employees at Jeff. Co. DHR. (Doc. # 37 at ¶ 15). Yet, the complaint does not identify which
promotions she was denied or who received those promotions.
(See id. at ¶¶ 15, 30-41).
Likewise, Plaintiff’s opposition brief states that “[s]everal of the persons selected for the
promotional positions Scott was denied were white [and/or] males, or had never engaged in
protected activity[,] placing them outside her protected class during all times relevant to [her]
claims.” (Doc. # 61 at 27-28). Yet, her brief does not identify the promotions she applied for,
the dates she applied for those promotions, or the individuals who received those promotions.
(See id. at 27-32). Her brief refers to her response to paragraph 26 of Defendants’ statement of
undisputed facts, which in turn refers to Document # 62-18. (See id. at 13-14, 28). But the
exhibit cited by Plaintiff is a register for the service supervisor promotion she received in 2001.12
(See Doc. # 62-18). Because Plaintiff has not specified which promotions she applied for, she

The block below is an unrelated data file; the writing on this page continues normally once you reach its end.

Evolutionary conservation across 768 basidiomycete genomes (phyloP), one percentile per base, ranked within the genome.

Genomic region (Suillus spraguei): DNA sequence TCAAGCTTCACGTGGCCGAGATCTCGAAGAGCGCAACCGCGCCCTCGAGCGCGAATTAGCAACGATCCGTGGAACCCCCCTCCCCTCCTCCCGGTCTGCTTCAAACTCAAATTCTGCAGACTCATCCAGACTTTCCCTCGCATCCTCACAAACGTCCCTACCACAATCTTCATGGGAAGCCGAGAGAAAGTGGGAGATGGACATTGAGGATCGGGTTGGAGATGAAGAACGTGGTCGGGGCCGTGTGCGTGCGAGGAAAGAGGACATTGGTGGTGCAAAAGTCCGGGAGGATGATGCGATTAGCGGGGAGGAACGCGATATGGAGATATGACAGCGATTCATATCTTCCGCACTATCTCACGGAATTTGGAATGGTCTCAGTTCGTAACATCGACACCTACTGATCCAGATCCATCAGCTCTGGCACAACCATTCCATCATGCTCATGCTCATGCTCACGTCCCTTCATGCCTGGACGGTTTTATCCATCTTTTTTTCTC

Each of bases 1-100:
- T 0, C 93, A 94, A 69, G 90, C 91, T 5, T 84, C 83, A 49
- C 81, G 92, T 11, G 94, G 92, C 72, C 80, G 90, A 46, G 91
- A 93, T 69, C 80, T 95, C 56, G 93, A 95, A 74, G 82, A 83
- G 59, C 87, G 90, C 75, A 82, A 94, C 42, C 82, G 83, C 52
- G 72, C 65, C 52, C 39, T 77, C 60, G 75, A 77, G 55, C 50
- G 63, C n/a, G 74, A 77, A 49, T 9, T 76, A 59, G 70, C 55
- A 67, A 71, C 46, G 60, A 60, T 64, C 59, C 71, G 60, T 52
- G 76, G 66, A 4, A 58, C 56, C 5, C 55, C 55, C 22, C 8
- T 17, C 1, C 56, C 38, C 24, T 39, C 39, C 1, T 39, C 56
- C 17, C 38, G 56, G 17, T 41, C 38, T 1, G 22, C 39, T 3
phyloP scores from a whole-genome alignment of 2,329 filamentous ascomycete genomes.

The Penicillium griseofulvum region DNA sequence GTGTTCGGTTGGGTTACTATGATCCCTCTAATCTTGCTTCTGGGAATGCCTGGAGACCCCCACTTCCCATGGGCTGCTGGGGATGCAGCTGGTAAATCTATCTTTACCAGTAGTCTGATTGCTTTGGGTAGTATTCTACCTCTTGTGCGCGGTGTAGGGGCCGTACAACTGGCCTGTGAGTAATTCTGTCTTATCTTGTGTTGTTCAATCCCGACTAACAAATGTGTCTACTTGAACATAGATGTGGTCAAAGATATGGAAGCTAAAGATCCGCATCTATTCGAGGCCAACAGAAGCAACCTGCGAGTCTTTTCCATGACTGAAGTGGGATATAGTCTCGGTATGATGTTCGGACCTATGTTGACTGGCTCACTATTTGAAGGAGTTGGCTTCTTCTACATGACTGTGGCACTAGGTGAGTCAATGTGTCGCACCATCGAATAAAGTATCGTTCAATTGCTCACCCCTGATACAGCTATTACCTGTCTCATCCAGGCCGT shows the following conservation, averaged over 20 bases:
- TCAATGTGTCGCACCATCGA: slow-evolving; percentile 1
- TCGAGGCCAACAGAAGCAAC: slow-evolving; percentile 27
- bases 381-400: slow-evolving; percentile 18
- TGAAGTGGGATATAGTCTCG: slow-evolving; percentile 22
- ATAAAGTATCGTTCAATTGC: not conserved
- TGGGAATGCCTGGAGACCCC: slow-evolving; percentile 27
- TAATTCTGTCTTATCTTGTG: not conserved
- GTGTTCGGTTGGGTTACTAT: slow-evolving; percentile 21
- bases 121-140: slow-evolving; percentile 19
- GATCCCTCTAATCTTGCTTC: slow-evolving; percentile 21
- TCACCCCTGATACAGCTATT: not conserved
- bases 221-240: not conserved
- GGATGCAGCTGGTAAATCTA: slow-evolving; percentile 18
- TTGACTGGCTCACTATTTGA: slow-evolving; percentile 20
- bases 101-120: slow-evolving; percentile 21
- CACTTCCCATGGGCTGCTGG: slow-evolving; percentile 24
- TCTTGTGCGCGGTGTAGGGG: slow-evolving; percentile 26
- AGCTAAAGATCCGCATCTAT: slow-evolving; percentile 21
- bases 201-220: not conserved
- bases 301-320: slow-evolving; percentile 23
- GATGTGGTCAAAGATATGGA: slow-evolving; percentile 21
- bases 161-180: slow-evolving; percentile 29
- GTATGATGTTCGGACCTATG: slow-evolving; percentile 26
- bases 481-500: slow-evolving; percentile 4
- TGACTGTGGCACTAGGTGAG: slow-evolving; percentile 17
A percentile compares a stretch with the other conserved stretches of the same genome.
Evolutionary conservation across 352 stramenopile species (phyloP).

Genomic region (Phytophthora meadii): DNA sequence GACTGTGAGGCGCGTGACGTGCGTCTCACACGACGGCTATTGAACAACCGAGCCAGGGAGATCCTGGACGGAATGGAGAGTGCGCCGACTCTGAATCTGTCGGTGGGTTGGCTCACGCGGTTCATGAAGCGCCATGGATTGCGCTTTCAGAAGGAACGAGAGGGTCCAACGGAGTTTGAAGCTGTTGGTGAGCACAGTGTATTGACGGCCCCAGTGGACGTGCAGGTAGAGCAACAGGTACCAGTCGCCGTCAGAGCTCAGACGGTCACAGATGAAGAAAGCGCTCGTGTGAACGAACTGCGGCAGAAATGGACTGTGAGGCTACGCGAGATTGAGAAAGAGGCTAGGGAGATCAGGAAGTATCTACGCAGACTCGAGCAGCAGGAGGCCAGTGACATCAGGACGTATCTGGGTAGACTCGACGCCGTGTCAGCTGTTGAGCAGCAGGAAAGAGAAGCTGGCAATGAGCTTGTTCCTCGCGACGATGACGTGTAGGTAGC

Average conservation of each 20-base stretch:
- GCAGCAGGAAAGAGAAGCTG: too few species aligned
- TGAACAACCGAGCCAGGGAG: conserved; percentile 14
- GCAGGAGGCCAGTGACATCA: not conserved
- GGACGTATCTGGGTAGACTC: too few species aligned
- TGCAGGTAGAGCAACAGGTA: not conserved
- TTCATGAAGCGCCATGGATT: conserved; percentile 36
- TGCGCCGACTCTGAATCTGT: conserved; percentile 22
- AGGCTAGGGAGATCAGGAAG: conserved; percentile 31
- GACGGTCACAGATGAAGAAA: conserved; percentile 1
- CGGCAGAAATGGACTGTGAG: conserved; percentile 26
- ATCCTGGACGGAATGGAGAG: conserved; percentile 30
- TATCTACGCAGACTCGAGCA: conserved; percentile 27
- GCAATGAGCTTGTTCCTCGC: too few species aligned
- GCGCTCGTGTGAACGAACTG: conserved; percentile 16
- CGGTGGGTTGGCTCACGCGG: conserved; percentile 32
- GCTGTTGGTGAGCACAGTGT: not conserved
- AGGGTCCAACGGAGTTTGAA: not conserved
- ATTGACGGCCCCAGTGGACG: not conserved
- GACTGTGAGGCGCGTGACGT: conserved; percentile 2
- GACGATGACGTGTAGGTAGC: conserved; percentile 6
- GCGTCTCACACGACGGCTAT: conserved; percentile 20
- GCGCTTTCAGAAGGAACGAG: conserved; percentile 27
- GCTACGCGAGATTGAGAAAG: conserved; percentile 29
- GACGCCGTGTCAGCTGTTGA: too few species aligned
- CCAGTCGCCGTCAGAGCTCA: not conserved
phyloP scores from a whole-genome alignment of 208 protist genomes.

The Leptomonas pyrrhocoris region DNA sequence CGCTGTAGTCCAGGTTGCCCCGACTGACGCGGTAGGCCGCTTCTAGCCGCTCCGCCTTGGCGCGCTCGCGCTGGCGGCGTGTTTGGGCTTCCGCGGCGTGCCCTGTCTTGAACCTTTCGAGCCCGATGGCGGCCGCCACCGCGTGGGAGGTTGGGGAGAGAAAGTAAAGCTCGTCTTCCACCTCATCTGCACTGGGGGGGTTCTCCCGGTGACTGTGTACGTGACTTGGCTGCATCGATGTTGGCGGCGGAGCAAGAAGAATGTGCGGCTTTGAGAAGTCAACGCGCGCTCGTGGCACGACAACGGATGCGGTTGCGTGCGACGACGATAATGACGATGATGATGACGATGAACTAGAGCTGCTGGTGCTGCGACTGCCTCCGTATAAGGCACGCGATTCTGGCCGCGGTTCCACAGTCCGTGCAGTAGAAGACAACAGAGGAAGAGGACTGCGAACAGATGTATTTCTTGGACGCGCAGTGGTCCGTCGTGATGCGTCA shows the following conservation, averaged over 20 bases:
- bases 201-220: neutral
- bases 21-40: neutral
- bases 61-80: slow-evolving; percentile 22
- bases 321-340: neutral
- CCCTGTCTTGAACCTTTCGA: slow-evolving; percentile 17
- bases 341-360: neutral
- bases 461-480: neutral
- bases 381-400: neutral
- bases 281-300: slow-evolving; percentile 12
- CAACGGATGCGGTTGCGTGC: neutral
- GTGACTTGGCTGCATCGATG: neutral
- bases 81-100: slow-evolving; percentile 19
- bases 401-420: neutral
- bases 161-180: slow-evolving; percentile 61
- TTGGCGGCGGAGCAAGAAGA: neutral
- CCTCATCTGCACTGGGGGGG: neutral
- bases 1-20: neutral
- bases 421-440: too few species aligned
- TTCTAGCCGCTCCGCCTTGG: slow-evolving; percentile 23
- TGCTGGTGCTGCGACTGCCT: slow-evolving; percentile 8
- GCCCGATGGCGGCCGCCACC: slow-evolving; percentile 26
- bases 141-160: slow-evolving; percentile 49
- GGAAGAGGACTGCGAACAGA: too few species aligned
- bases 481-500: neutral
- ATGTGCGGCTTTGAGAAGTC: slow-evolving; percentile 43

has not presented a prima facie case of discriminatory failure to promote, and Defendants are
entitled to summary judgment on all of these claims.13
To be sure, a review of the Rule 56 record reveals documents from promotions that
Plaintiff applied for from 2006 to 2011.14 (Doc. # 62-17). It appears that Plaintiff was qualified
for those promotions because she tied for the top ranking amongst applicants for some of the
positions. (See id. at 7-8, 17). However, Plaintiff does not argue that these denied promotions
form the basis of her Title VII failure to promote claims. (See Doc. # 61 at 27-32). Moreover,
none of these denied promotions can form the basis of a triable Title VII discrimination claim
The court understands Plaintiff’s assertion that the promotion registers used by Jeff. Co. DHR indicated
the applicants’ race. (See Doc. # 62-18) (labeling some applicants with a number 1 and other applicants with a